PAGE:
BEREA, Ohio -- Ray Horton doesn't believe his skin color played any role in him not being hired as an NFL head coach.
It just wasn't his time.
Introduced as Cleveland's new defensive coordinator on Tuesday, Horton said while he's "disappointed" that he didn't get a head coaching job after interviewing with several teams, he's grateful to have gone through the process and feels the league's Rooney Rule to promote minorities works despite contrary statistics.
Minority candidates were shut out of 15 coaching and top front-office jobs this offseason, a troubling disparity that led to criticism of the NFL's hiring practices. There are only four minority head coaches going into the 2013 season, the fewest since 2003, when the Rooney Rule was implemented.
Horton, however, feels he wasn't bypassed because he's African-American or because he wears his hair in tight braids. There's no doubt he's got the credentials.
"I believe every NFL team owner is trying to get the best coach for their team," he said. "I don't think anybody goes into it thinking, 'I'm going to hire this guy because of X reason' other than he's going to lead the team to victories. So from that standpoint, I respect the process. So does it (the Rooney Rule) work or not work? I think it worked because I think every NFL team this year hired a guy that they thought was going to lead them to victory. I don't think there was one owner that said, 'I'm hiring this guy because I think he's going to run my program into the ground.' So does it work? Sure it works."
Horton was one of the candidates who met with Browns owner Jimmy Haslam and CEO Joe Banner before they hired Rob Chudzinski, who spent the past two seasons as Carolina's offensive coordinator. Horton noted that hiring offensive-minded coaches seemed to be this year's trend.
The 52-year-old, who played in 147 career games as a defensive back for Cincinnati and Dallas, remains hopeful he'll one day get his shot at being a head coach. But until that time arrives he won't be bitter and he's protesting against what appears to be an unequal system in a league where about 70 percent of the players are minorities.
"I wasn't disappointed at all for minorities," he said. "I was disappointed for Ray Horton. ... I'm just disappointed because I have expectations. I have expectations for our team, for our defense. If you don't meet them, you're disappointed. I'm not mad. I'm not frustrated. Disappointment is the right adjective for me because you're disappointed and you move on."
Horton, who spent the past two seasons as Arizona's defensive coordinator, can't wait to get his hands on a young Cleveland defense he hopes to mold into one of the league's best units.
After recently stating in a radio interview that he intended to switch the Browns from a 4-3 front to a 3-4, Horton refused to put any numerical label on the base scheme he'll use next season.
"We're going to look like an aggressive, forward attacking defense that has big men that can run and little men that can hit," he said. "That's the most important thing to me -- what do we look like, not what we line up in. We may be a 3-4 on one snap. We may be a 4-3 on another snap. I guarantee you we'll be a 5-2 sometimes, and we'll be a 4-4 sometimes. We are a multi-front, attacking defense, and that's the most important thing, not what player lines up where, how he stands, what stance he's in. Attacking, aggressive defense."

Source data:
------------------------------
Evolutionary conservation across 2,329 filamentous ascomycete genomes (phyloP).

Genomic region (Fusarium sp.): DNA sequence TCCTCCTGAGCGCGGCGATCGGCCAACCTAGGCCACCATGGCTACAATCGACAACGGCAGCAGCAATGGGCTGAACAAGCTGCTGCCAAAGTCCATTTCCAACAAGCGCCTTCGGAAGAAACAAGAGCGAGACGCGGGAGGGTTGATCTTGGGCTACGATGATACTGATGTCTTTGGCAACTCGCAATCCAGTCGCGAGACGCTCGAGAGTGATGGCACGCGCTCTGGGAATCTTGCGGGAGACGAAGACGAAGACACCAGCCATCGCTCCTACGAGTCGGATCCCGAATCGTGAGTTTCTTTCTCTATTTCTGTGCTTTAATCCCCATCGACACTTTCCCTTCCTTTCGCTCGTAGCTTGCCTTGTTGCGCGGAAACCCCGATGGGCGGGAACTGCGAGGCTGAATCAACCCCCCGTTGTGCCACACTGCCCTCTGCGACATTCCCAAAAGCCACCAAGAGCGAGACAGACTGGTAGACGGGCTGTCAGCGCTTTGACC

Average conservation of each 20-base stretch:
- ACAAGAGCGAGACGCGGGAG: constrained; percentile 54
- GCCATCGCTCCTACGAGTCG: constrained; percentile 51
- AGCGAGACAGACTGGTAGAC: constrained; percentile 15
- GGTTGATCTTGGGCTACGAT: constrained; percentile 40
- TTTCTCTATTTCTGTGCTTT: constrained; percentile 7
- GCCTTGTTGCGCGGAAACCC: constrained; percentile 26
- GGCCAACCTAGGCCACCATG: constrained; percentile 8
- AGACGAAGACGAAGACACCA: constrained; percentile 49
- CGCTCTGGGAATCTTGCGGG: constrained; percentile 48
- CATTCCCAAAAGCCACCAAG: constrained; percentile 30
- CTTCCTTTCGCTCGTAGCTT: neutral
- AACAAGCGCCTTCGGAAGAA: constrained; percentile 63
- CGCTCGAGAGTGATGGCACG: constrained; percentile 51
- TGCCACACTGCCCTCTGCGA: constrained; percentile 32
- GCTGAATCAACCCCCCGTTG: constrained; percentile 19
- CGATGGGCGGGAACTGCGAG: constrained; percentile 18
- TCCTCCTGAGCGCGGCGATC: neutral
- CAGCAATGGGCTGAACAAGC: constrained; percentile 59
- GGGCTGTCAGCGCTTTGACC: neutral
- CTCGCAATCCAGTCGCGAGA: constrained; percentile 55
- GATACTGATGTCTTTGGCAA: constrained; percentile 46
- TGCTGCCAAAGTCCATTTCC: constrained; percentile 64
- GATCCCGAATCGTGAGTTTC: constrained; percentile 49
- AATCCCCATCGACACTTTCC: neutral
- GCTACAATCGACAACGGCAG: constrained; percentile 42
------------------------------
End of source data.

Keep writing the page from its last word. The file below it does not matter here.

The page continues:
Fine with Chudzinski, who envisions a Browns defense with "guys flying around."
"That style of defense, the multi-front, attacking defense is the defense that I looked at is the toughest to play against from an offensive perspective and the defense that we want to be here," Chudzinski said.
Under Horton, the Cardinals' defense ranked among the league leaders in several statistical categories last season. Arizona was second in interceptions (22) and fourth in takeaways (33).
Horton has been breaking down game film as he evaluates Cleveland's defense and he's been impressed.
"I've got big men that can run, little men that can hit," he said, drawing laughter at the catchphrase he repeated several times. "I love this team. I love the way it's constituted right now because they give effort. From the first game against Philadelphia all the way through to the last game against Pittsburgh, I don't see a dropoff of effort.
"If you can give me that for 16 weeks like they did, you don't need anything else."
Horton said Steelers defensive coordinator Dick LeBeau, known for his blitz-at-any-time style, has been a major influence on his life on and off the field.
"He treats every single person like they're the most important person in the room," Horton said of the Hall of Famer. "It's a gift. Players love playing for coach LeBeau. That's the highest form of respect, that your players love playing for you."
Horton hopes to build that type of relationship with his players in Cleveland. He has already been contacted by a few, including linebacker and captain D'Qwell Jackson. Horton views trust as an essential component, and he wants the Browns to believe in him from the start.
"I'm sure they have some apprehension about 'Who is this guy? What's he going to do? What's that mean to me?' " he said. "I just keep going back to as long as you do your job well, nobody has an issue."